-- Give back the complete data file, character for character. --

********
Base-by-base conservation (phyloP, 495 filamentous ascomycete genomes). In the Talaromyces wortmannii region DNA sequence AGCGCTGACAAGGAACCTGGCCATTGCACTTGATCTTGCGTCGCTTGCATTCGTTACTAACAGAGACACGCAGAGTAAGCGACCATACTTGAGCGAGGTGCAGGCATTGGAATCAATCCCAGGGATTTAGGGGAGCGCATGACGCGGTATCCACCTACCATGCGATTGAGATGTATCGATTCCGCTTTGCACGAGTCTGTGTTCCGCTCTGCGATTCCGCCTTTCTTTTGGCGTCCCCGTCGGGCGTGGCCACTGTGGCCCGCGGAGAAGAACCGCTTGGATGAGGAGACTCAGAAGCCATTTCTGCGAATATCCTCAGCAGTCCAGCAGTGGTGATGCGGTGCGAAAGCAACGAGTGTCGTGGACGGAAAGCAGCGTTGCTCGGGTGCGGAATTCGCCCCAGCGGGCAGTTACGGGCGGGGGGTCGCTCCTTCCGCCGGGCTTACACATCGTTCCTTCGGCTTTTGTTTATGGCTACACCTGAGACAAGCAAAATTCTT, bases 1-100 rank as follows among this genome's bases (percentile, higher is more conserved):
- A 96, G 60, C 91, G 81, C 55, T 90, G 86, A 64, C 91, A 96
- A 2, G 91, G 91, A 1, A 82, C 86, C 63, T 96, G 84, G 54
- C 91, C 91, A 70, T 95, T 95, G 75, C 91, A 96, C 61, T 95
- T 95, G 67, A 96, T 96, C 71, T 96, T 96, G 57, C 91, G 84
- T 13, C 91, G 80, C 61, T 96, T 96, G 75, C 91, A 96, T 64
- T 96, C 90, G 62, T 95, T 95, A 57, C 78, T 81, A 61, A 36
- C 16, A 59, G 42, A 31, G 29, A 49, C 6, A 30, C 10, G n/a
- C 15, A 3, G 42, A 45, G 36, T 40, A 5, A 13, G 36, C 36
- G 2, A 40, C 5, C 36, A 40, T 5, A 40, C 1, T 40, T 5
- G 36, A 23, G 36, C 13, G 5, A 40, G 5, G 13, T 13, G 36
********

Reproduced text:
Base-by-base conservation (phyloP, 495 filamentous ascomycete genomes). In the Talaromyces wortmannii region DNA sequence AGCGCTGACAAGGAACCTGGCCATTGCACTTGATCTTGCGTCGCTTGCATTCGTTACTAACAGAGACACGCAGAGTAAGCGACCATACTTGAGCGAGGTGCAGGCATTGGAATCAATCCCAGGGATTTAGGGGAGCGCATGACGCGGTATCCACCTACCATGCGATTGAGATGTATCGATTCCGCTTTGCACGAGTCTGTGTTCCGCTCTGCGATTCCGCCTTTCTTTTGGCGTCCCCGTCGGGCGTGGCCACTGTGGCCCGCGGAGAAGAACCGCTTGGATGAGGAGACTCAGAAGCCATTTCTGCGAATATCCTCAGCAGTCCAGCAGTGGTGATGCGGTGCGAAAGCAACGAGTGTCGTGGACGGAAAGCAGCGTTGCTCGGGTGCGGAATTCGCCCCAGCGGGCAGTTACGGGCGGGGGGTCGCTCCTTCCGCCGGGCTTACACATCGTTCCTTCGGCTTTTGTTTATGGCTACACCTGAGACAAGCAAAATTCTT, bases 1-100 rank as follows among this genome's bases (percentile, higher is more conserved):
- A 96, G 60, C 91, G 81, C 55, T 90, G 86, A 64, C 91, A 96
- A 2, G 91, G 91, A 1, A 82, C 86, C 63, T 96, G 84, G 54
- C 91, C 91, A 70, T 95, T 95, G 75, C 91, A 96, C 61, T 95
- T 95, G 67, A 96, T 96, C 71, T 96, T 96, G 57, C 91, G 84
- T 13, C 91, G 80, C 61, T 96, T 96, G 75, C 91, A 96, T 64
- T 96, C 90, G 62, T 95, T 95, A 57, C 78, T 81, A 61, A 36
- C 16, A 59, G 42, A 31, G 29, A 49, C 6, A 30, C 10, G n/a
- C 15, A 3, G 42, A 45, G 36, T 40, A 5, A 13, G 36, C 36
- G 2, A 40, C 5, C 36, A 40, T 5, A 40, C 1, T 40, T 5
- G 36, A 23, G 36, C 13, G 5, A 40, G 5, G 13, T 13, G 36